I prepared the maple glaze and cinnamon butter for the sticky buns in time for my dough to be ready to roll. The dough was hard work getting out into the size that was requested and I didn’t quite get there in the end but I was close enough! Out came 12 lovely scrolls that fit in the pan nicely. And then to let it rise again giving me an opportunity to sit down!

After the second rise of the scrolls I put them in the oven and removed my lamb shanks to slowly reduce on the stove top and thicken the sauce. 

Just after I pulled the scrolls out of the oven to cool slightly I was ready to make the cauliflower mash to go with the lamb shanks. And that’s how it worked… the timing for everything was perfect… until the end! Its always ok until the end  when liquid issues struck me haha!

The cauliflower mash called for cream in it but it ended up making it liquid-y and not very appetizing so I tried to cook it off which actually gave me a little more time for the lamb shank sauce to thicken up as that was taking forever and I ended up adding a bit of flour to help it along.

It was still a little too liquid for my liking but it worked in the end… it was a yummy dinner but I think I prefer my lamb shanks with a heavier sauce then pale ale.

 

 

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Luckily the cinnamon sticky buns came out great and not at all too liquid but actually rather well. I was nervous they hadn’t risen enough but here they are filling the try and looking sticky and tasty ready to be eaten!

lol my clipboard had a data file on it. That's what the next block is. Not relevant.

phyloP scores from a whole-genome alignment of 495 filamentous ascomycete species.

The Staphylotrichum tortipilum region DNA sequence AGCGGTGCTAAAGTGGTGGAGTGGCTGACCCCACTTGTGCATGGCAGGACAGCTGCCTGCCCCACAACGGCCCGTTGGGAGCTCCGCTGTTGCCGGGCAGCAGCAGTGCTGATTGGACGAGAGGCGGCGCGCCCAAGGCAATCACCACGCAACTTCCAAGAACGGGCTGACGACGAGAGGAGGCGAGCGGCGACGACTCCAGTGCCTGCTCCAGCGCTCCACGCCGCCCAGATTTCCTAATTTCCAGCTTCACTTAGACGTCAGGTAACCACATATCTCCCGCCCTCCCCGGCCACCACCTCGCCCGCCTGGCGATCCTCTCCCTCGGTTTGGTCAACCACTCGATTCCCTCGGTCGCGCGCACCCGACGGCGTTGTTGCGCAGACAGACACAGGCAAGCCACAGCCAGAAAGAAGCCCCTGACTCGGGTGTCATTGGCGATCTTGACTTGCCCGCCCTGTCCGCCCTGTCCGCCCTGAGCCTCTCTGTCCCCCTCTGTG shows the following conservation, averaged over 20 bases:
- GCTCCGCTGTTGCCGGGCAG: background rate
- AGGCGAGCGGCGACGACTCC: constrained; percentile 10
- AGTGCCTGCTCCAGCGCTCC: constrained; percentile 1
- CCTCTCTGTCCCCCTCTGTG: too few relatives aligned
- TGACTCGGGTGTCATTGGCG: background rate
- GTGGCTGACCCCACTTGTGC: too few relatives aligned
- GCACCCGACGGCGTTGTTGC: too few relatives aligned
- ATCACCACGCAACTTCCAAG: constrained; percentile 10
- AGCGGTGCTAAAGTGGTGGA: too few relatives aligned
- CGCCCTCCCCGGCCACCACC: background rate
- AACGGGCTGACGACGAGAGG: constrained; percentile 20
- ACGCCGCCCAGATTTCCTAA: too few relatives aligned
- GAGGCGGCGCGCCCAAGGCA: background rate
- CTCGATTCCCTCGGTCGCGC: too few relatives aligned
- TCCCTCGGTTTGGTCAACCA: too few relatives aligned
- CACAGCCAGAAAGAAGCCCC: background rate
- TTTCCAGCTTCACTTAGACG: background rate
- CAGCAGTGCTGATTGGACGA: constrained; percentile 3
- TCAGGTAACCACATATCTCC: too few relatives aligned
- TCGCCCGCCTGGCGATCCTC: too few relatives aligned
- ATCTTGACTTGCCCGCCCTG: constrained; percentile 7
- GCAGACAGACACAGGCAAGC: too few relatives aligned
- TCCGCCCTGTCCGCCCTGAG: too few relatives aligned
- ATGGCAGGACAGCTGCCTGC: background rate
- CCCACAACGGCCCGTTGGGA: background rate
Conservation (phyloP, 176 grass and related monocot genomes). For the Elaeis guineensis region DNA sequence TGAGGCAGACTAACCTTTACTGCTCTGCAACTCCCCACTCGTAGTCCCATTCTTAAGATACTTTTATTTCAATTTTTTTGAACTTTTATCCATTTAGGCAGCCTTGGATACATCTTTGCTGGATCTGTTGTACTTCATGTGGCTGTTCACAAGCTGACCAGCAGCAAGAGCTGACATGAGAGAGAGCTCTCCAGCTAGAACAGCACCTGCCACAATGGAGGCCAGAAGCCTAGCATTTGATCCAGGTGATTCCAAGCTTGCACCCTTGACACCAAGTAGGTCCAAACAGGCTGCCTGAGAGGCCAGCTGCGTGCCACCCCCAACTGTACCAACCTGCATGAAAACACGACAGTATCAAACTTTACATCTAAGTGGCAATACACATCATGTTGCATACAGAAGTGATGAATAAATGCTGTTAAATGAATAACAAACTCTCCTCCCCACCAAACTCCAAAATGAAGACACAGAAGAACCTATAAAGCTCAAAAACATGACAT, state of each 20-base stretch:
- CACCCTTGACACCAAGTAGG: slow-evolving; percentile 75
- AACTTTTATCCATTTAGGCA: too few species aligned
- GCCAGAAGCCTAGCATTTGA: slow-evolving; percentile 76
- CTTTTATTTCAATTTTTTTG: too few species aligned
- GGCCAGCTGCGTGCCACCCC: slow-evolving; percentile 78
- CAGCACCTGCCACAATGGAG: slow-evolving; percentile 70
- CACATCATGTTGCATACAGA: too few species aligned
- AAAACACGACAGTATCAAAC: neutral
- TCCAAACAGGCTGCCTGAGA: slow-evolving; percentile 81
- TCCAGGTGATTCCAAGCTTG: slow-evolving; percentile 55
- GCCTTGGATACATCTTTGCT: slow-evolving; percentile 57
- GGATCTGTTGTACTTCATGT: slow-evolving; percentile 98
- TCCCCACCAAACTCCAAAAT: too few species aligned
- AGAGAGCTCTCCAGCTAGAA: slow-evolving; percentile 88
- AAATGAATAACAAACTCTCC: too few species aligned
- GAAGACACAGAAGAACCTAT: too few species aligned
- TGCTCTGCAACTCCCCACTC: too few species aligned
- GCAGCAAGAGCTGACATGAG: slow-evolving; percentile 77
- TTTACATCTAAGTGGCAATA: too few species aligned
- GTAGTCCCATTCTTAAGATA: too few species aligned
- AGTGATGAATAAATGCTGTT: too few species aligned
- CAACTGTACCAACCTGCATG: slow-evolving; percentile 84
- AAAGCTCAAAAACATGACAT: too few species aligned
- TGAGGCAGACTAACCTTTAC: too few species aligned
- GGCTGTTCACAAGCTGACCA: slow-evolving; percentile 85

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In honor of Steve, for all those desperate to make the buns, they are from the Jun/Jul 2013 Issue of Donna Hay and this is the recipe:

Basic Dough

1 1/4 tspn (7g) active dry yeast

2/3 cup lukewarm milk

2 tspn vanilla extract

3 cups plain flour

1/4 cup caster sugar

1/4 tspn fine seas salt

2 eggs, lightly beaten

125g unsalted butter, melted

Maple Glaze

1/3 cup maple syrup

1/3 cup brown sugar

75g unsalted butter, chopped

Cinnamon Butter

100g unsalted butter, softened

1/2 cup brown sugar

2 tspn ground cinnamon

1 cup toasted pecans, chopped

 

STEP 1 – To make the dough, place the yeast, milk and vanilla in a bowl and mix to combine. Set aside in a warm place for 5 minutes or until bubbles appear on the surface. Place the flour, sugar, salt, egg, butter and yeast mixture in an electric mixer with a dough hook attachment and beat on low for 1 minute until just combined. Increase to high and beat for 4-5 minutes or until the dough comes away from the sides of the bowl. Place in a lightly greased bowl, cover with a damp tea towel and set aside in a warm place for 1 hour or until doubled in size.